Anyway, those are my few thoughts. Clearly, the survey is important, and if you are able to take part in it, please do. It can be found here. Responses should be in by Friday the 1st of July.

Image by Bill Smith via Flickr under a Creative Commons licence

Author: Stowe Family Law

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Comments(6)

  1. jon says:

    Most people can surely be trusted to be honest

    LOL

  2. John Bolch says:

    Oh dear, so cynical.

  3. spinner says:

    “I really don’t see why applicants now can’t be trusted to do the same” – No offence but can you really not see why ?

    “Most people can surely be trusted to be honest” – You must have lived a very sheltered life.

    “once their evidence had been properly tested and adjudicated upon” – When exactly did this happen if all that was needed to get legal aid was to have the say so of the women. They got the legal aid backed up by nothing and an order of some kind in place and then their evidence is never tested. This is the worst part of the legal system in my view, every claim of domestic violence must be investigated by the police and prosecuted if they are going to rely on it as the basis for claiming legal aid. If there’s no prosecution, it didn’t happen, innocent until proven guilty.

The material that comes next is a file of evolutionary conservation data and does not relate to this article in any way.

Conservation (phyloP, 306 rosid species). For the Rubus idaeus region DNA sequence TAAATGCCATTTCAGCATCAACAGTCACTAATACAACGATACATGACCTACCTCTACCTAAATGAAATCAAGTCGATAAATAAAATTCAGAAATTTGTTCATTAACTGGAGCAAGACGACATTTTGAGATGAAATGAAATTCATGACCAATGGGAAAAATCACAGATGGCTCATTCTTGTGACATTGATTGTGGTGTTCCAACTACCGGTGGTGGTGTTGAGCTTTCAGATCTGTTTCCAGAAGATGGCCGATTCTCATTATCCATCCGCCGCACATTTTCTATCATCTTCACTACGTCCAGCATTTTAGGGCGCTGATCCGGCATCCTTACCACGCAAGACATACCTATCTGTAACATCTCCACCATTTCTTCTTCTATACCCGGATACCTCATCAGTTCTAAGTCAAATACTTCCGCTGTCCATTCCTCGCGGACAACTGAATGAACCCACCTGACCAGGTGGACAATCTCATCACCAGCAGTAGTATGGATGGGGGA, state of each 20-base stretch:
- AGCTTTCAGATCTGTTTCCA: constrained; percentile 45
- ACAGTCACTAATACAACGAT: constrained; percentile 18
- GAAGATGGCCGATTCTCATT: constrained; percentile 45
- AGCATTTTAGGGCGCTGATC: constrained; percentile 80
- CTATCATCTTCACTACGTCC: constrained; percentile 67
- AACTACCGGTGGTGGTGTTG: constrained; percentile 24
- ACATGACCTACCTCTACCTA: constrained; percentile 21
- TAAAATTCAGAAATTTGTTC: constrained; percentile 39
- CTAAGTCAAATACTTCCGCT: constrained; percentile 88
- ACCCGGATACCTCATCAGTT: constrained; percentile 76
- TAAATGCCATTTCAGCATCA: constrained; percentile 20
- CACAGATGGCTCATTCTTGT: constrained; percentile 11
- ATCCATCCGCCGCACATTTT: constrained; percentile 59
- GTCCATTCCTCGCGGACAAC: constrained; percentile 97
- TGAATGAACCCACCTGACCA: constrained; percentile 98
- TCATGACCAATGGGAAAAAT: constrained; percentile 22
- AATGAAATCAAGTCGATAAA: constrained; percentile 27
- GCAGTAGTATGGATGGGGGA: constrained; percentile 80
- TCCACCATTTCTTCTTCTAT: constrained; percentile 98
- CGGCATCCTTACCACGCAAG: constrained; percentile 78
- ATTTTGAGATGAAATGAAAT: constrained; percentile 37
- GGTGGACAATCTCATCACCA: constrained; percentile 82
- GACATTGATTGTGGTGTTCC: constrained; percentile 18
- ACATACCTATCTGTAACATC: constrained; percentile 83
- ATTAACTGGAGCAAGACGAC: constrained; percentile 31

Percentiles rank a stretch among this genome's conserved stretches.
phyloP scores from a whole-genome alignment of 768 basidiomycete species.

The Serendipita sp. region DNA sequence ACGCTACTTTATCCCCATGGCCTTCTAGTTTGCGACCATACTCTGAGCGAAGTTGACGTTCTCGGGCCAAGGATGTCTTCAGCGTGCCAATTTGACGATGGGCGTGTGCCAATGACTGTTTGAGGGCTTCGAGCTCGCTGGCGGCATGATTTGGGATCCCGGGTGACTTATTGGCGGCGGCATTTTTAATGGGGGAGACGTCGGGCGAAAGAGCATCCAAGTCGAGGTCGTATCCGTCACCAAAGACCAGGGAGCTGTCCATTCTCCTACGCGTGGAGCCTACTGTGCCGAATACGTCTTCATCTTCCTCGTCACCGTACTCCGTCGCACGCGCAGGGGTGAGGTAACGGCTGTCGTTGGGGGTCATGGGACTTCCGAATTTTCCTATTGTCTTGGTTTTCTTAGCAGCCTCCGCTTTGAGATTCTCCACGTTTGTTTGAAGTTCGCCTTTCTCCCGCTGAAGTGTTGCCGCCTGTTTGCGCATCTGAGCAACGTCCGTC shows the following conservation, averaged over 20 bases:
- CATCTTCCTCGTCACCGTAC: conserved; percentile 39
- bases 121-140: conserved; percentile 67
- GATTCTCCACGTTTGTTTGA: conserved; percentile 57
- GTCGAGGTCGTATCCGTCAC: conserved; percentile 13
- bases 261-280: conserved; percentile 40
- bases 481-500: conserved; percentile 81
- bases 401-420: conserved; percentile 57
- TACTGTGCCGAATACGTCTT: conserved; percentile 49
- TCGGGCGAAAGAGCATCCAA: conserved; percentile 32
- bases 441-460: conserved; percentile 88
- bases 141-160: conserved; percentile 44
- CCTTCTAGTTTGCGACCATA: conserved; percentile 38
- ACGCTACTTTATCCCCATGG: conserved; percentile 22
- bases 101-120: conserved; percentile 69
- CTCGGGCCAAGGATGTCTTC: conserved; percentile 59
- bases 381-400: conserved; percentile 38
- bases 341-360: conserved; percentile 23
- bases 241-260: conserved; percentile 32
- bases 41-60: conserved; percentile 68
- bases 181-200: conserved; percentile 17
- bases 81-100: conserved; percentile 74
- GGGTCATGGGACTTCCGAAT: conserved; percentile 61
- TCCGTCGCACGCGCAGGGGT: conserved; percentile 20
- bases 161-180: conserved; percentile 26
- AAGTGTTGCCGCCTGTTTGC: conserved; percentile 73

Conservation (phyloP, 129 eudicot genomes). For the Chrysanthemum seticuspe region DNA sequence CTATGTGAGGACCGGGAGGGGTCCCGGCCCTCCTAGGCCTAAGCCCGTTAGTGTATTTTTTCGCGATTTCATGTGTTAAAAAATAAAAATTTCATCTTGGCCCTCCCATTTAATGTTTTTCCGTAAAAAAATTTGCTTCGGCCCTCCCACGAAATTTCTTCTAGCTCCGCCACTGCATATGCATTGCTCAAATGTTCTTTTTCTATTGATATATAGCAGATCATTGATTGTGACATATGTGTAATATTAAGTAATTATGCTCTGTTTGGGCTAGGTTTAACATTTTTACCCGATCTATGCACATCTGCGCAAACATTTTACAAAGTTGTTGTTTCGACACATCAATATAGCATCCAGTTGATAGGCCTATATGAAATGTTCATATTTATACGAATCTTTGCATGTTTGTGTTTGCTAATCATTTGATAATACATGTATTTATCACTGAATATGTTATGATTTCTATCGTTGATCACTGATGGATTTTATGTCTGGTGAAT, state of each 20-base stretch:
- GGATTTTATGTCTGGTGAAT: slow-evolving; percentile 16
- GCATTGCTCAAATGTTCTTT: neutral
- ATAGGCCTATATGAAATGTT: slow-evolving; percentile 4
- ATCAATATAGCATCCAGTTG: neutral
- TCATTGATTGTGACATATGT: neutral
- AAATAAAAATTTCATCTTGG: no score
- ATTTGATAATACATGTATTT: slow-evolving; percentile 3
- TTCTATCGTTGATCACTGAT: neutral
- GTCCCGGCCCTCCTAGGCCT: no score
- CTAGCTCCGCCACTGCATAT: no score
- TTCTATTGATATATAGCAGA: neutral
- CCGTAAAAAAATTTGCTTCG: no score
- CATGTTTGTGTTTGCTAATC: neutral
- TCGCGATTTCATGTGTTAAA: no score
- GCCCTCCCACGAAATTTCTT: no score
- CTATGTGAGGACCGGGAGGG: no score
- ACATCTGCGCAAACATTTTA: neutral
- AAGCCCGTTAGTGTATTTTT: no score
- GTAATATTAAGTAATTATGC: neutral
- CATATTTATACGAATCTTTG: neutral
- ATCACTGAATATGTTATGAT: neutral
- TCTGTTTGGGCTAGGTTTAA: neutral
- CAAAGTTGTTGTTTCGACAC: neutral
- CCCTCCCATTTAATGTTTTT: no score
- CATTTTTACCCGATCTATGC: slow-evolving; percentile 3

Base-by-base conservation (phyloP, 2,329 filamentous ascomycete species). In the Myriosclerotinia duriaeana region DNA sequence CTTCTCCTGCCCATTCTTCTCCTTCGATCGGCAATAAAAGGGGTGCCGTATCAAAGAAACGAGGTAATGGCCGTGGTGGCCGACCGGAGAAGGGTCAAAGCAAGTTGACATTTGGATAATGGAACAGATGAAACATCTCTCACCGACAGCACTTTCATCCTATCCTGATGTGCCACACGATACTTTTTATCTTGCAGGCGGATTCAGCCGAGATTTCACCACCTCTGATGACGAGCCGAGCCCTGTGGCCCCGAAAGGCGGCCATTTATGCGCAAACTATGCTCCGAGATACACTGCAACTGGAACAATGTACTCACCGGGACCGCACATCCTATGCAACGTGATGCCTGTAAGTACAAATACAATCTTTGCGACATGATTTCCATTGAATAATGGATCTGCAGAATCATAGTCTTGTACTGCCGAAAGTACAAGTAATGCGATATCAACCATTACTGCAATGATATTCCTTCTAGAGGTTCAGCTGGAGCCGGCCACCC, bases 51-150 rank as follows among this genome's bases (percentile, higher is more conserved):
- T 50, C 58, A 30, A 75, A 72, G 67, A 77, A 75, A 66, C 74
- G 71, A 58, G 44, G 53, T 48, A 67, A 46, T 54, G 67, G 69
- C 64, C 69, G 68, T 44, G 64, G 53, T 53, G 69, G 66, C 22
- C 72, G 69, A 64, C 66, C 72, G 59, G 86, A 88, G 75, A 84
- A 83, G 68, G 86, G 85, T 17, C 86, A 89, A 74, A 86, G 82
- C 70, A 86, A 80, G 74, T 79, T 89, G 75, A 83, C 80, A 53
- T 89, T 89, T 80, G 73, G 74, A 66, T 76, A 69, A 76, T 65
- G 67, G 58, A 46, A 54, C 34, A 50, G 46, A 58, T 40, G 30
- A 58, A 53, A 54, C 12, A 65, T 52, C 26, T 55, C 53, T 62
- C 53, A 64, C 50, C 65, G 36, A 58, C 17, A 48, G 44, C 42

4. Paul Apreda says:

    I promised myself that I wouldnt waste mine (and of course everyone else’s) valuable time commenting on this blog BUT now I’ve been reinvigorated by the realisation that John’s comments are in fact ironic!!!
    Touche John – you really had me going for the past few months……well done 😉

  5. The Devil's Advocate says:

    ” • a relevant unspent conviction for a domestic violence offence;
    • a letter from a health professional who has examined the person and is satisfied that they had injuries or a condition consistent with being a victim of domestic violence;
    • a Domestic Violence Protection Order.”

    So if a person in a relationship obtains Legal Aid when the above is not proven, then why then were they able to gain the like and ruin my children’s life. too. Corruption in the legal system and synonymous with the entire judiciary of this nature and part of the terroristic psycholphilia promoted and acted against the children.

  6. Andrew says:

    Yet again the elephant in the room is ignored: namely of course the alleged perpetrator. He – usually – must manage without legal aid, and there are some who would exclude him from the courtroom and more who would not allow him to cross-examine the complainant in case she gets upset. If that is a level playing field what is not?